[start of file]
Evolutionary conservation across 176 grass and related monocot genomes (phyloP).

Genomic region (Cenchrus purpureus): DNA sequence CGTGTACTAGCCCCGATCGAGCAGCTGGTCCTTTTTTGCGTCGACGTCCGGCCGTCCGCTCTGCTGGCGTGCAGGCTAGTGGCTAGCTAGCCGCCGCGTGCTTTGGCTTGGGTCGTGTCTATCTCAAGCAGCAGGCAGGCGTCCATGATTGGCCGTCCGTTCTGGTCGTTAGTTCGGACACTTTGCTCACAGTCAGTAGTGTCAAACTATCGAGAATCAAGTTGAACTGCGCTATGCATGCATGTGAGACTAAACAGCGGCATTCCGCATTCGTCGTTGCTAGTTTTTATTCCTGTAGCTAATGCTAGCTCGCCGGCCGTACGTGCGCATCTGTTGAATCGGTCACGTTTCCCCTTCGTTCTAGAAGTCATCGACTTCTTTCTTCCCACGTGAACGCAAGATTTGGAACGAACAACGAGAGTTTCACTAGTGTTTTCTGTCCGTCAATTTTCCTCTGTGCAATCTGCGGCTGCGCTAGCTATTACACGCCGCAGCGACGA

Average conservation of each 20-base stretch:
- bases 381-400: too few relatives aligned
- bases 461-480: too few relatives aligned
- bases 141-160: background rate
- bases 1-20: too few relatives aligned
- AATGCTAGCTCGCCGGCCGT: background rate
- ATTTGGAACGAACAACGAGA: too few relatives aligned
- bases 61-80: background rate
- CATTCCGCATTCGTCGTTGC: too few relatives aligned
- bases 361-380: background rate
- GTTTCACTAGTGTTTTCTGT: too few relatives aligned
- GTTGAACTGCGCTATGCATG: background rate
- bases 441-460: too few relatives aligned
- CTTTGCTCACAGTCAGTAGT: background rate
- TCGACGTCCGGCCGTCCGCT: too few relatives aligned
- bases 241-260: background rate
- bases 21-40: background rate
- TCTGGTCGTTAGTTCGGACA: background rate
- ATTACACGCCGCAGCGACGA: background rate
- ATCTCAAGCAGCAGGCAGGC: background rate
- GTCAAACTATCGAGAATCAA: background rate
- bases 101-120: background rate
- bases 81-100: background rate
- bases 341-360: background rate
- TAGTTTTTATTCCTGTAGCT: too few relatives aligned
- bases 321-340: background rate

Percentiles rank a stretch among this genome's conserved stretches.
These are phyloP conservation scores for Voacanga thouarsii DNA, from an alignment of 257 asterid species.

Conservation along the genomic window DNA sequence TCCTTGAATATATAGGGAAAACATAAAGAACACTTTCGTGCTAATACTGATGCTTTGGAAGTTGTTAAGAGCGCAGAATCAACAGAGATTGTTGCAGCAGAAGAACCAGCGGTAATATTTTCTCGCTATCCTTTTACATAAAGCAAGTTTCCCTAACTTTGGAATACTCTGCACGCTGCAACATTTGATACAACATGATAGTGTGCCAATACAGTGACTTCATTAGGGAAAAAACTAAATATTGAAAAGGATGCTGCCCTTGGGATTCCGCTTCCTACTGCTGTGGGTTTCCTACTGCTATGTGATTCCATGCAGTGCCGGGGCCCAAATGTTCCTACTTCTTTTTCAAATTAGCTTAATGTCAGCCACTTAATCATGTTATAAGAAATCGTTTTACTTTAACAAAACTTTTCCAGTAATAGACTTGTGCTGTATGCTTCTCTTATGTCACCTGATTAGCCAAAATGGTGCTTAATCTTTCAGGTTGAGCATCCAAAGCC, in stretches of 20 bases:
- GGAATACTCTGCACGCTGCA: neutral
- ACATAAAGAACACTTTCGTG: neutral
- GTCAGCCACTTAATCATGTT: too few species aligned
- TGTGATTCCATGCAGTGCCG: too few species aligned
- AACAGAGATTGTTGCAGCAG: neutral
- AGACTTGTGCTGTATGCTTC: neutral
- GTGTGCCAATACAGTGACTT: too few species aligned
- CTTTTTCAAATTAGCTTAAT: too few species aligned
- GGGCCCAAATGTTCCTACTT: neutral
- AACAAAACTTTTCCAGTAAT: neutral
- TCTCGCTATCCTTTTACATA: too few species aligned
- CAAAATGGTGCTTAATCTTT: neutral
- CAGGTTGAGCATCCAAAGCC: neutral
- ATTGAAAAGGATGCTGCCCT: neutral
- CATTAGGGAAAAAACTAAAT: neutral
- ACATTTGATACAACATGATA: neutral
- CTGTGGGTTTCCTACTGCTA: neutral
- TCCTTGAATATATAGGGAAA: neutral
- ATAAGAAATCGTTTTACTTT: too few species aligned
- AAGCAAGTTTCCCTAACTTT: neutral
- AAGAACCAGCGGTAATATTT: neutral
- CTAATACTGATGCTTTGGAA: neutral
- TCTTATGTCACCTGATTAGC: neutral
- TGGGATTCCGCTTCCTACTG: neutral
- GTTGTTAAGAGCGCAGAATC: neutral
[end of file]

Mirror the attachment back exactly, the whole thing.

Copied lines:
Evolutionary conservation across 176 grass and related monocot genomes (phyloP).

Genomic region (Cenchrus purpureus): DNA sequence CGTGTACTAGCCCCGATCGAGCAGCTGGTCCTTTTTTGCGTCGACGTCCGGCCGTCCGCTCTGCTGGCGTGCAGGCTAGTGGCTAGCTAGCCGCCGCGTGCTTTGGCTTGGGTCGTGTCTATCTCAAGCAGCAGGCAGGCGTCCATGATTGGCCGTCCGTTCTGGTCGTTAGTTCGGACACTTTGCTCACAGTCAGTAGTGTCAAACTATCGAGAATCAAGTTGAACTGCGCTATGCATGCATGTGAGACTAAACAGCGGCATTCCGCATTCGTCGTTGCTAGTTTTTATTCCTGTAGCTAATGCTAGCTCGCCGGCCGTACGTGCGCATCTGTTGAATCGGTCACGTTTCCCCTTCGTTCTAGAAGTCATCGACTTCTTTCTTCCCACGTGAACGCAAGATTTGGAACGAACAACGAGAGTTTCACTAGTGTTTTCTGTCCGTCAATTTTCCTCTGTGCAATCTGCGGCTGCGCTAGCTATTACACGCCGCAGCGACGA

Average conservation of each 20-base stretch:
- bases 381-400: too few relatives aligned
- bases 461-480: too few relatives aligned
- bases 141-160: background rate
- bases 1-20: too few relatives aligned
- AATGCTAGCTCGCCGGCCGT: background rate
- ATTTGGAACGAACAACGAGA: too few relatives aligned
- bases 61-80: background rate
- CATTCCGCATTCGTCGTTGC: too few relatives aligned
- bases 361-380: background rate
- GTTTCACTAGTGTTTTCTGT: too few relatives aligned
- GTTGAACTGCGCTATGCATG: background rate
- bases 441-460: too few relatives aligned
- CTTTGCTCACAGTCAGTAGT: background rate
- TCGACGTCCGGCCGTCCGCT: too few relatives aligned
- bases 241-260: background rate
- bases 21-40: background rate
- TCTGGTCGTTAGTTCGGACA: background rate
- ATTACACGCCGCAGCGACGA: background rate
- ATCTCAAGCAGCAGGCAGGC: background rate
- GTCAAACTATCGAGAATCAA: background rate
- bases 101-120: background rate
- bases 81-100: background rate
- bases 341-360: background rate
- TAGTTTTTATTCCTGTAGCT: too few relatives aligned
- bases 321-340: background rate

Percentiles rank a stretch among this genome's conserved stretches.
These are phyloP conservation scores for Voacanga thouarsii DNA, from an alignment of 257 asterid species.

Conservation along the genomic window DNA sequence TCCTTGAATATATAGGGAAAACATAAAGAACACTTTCGTGCTAATACTGATGCTTTGGAAGTTGTTAAGAGCGCAGAATCAACAGAGATTGTTGCAGCAGAAGAACCAGCGGTAATATTTTCTCGCTATCCTTTTACATAAAGCAAGTTTCCCTAACTTTGGAATACTCTGCACGCTGCAACATTTGATACAACATGATAGTGTGCCAATACAGTGACTTCATTAGGGAAAAAACTAAATATTGAAAAGGATGCTGCCCTTGGGATTCCGCTTCCTACTGCTGTGGGTTTCCTACTGCTATGTGATTCCATGCAGTGCCGGGGCCCAAATGTTCCTACTTCTTTTTCAAATTAGCTTAATGTCAGCCACTTAATCATGTTATAAGAAATCGTTTTACTTTAACAAAACTTTTCCAGTAATAGACTTGTGCTGTATGCTTCTCTTATGTCACCTGATTAGCCAAAATGGTGCTTAATCTTTCAGGTTGAGCATCCAAAGCC, in stretches of 20 bases:
- GGAATACTCTGCACGCTGCA: neutral
- ACATAAAGAACACTTTCGTG: neutral
- GTCAGCCACTTAATCATGTT: too few species aligned
- TGTGATTCCATGCAGTGCCG: too few species aligned
- AACAGAGATTGTTGCAGCAG: neutral
- AGACTTGTGCTGTATGCTTC: neutral
- GTGTGCCAATACAGTGACTT: too few species aligned
- CTTTTTCAAATTAGCTTAAT: too few species aligned
- GGGCCCAAATGTTCCTACTT: neutral
- AACAAAACTTTTCCAGTAAT: neutral
- TCTCGCTATCCTTTTACATA: too few species aligned
- CAAAATGGTGCTTAATCTTT: neutral
- CAGGTTGAGCATCCAAAGCC: neutral
- ATTGAAAAGGATGCTGCCCT: neutral
- CATTAGGGAAAAAACTAAAT: neutral
- ACATTTGATACAACATGATA: neutral
- CTGTGGGTTTCCTACTGCTA: neutral
- TCCTTGAATATATAGGGAAA: neutral
- ATAAGAAATCGTTTTACTTT: too few species aligned
- AAGCAAGTTTCCCTAACTTT: neutral
- AAGAACCAGCGGTAATATTT: neutral
- CTAATACTGATGCTTTGGAA: neutral
- TCTTATGTCACCTGATTAGC: neutral
- TGGGATTCCGCTTCCTACTG: neutral
- GTTGTTAAGAGCGCAGAATC: neutral